Are ETFs Evil?

A recent report by the Kauffman Foundation concerning exchange traded funds and their potential role in the May “Flash Crash” has set the investing world abuzz as these wildly popular products have now been implicated as being potentially destabilizing forces in U.S. equity markets.

So are ETFs evil villains or is this report a thinly veiled attempt to discredit a line of products that is proving to be a major threat to the future of conventional mutual funds?

The report is thick and detailed but makes the following points in the Executive Summary:

  • Derivatives known as ETFs are the true culprits in artificially setting stock prices and posing threats to market stability.
  • ETFs are a deterrent to growth company IPOs.
  • ETFs are radically changing the markets to the point where they and not the trading of the underlying securities are effectively setting the prices of stocks of smaller capitalization companies.
  • ETFs are now undermining the traditional price discovery role of exchanges.
  • ETFs pose unquantifiable but very real systemic risks of the kind that were manifested during the flash crash.
  • Rebut the claims that High Frequency Trading Programs contributed to the flash crash and pose threats to market stability.

(Source: November, 8, 2010)

The response to the Kauffman Report was swift and strong, no surprise, from ETF providers like Wisdom Tree whose CEO wrote in an open letter, “WisdomTree is taking the opportunity to respond because we believe the Kauffman report reflects a serious misunderstanding of the structure and operation of ETFs and the increasingly important role they play in world financial markets.”

In my opinion, the Kauffman report is erroneous on several levels and just adds more confusion to the already confusing events surrounding the May 6th flash crash.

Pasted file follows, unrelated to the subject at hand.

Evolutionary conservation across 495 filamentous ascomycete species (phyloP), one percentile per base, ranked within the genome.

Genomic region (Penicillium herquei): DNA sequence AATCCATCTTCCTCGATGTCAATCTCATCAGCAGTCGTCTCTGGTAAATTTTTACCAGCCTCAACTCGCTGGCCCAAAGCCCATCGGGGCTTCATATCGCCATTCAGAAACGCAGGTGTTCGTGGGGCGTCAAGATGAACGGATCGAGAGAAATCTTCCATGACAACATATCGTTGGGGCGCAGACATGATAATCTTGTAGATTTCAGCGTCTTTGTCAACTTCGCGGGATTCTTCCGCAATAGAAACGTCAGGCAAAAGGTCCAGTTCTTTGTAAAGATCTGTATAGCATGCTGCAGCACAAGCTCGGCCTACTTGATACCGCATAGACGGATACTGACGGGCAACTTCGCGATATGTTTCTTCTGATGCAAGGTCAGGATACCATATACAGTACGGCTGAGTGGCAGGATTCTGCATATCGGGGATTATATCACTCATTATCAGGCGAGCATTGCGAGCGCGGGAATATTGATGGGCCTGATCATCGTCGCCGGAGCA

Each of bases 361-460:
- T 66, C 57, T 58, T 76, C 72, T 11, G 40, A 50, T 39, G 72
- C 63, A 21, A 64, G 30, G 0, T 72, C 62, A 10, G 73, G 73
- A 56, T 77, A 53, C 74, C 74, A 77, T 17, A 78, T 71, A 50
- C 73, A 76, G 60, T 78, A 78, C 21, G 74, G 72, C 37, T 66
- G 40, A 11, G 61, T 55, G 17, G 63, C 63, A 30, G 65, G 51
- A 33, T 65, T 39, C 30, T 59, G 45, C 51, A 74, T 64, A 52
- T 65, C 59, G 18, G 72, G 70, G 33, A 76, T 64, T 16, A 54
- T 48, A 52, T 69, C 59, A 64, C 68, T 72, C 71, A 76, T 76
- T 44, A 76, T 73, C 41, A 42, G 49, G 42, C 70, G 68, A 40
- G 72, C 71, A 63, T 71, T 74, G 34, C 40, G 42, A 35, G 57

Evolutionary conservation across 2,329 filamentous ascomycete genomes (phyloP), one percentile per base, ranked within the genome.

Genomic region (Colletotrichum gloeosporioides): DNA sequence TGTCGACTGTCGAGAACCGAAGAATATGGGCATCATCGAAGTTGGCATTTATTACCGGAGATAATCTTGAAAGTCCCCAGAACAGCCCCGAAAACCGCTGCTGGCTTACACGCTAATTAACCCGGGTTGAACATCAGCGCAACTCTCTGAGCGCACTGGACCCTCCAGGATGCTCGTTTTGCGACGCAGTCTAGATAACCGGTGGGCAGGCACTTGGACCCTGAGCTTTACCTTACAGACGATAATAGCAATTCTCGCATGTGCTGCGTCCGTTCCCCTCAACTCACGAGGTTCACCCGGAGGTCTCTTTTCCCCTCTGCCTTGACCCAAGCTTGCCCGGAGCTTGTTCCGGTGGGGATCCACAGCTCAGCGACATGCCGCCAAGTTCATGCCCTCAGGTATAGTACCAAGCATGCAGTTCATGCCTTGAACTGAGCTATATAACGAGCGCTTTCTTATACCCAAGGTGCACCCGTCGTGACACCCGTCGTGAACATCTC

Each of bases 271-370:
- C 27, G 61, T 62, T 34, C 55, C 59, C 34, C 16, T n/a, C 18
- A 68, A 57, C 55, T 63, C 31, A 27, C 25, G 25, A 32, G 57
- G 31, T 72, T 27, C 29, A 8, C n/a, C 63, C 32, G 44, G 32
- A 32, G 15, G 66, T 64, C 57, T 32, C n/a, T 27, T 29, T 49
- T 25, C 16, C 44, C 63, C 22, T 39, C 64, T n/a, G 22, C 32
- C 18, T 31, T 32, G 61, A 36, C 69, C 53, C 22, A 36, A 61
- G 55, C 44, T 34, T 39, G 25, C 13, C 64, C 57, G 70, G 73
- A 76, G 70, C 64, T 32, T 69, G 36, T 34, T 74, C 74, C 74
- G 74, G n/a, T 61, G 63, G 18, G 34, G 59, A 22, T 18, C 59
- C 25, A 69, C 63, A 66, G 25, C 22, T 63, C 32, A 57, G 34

Regarding the flash crash, most experts agree that it was, in fact, high frequency trading programs that were at the heart of that problem and the SEC is considering steps to mitigate those problems in the future.

On the points of distortion of price discovery and systemic risk, I would submit that ETFs are still only a small fraction of daily trading volume and ETF assets are less than 10% the size of the traditional mutual fund industry and so would have a very small impact on either price discovery or market stability.

Regarding ETFs being a deterrent to growth company IPOs, I don’t get this one at all ETFs represent a wide range of asset class and styles and small caps are just one of many sectors represented by these funds.

I would also disagree with the premise that ETFs pose systemic risk of any kind since they are openly traded like any other stock on the exchange and represent only a small fraction of daily volume on U.S. and global exchanges.

And finally, to call ETFs a “derivative” is a bit disingenuous since the definition of derivative according to is “a security whose price is dependent upon or derived from one or more underlying assets.” I would suggest that by that definition, one could also call a traditional mutual fund a derivative, as well.

In my opinion, exchange traded funds have opened many new opportunities for retail investors to participate in asset classes that were previously unavailable and they provide a wonderful combination of a single stock and a mutual fund. They are a fast growing asset class and certainly provide serious competition to the traditional mutual fund industry.

However, contrary to the Kauffman Report, I believe that SEC Chairman Mary Schapiro is on the right track regarding high frequency trading programs and their contribution to the flash crash when she recently said, “There is an issue about use of disruptive algorithms that contribute to volatility and instability and whether they should be programmed with certain throttles in them, meaning mechanisms that change the way they operate given what is happening in the markets.”

Without doubt, the causes of the flash crash will be an ongoing discussion, but in my view, ETFs continue to provide investors and traders enormous opportunities for diversification across a wide array of sectors and diverse asset classes.

John Nyaradi is the author of Super Sectors: How To Outsmart the Markets Using Sector Rotation and ETFs.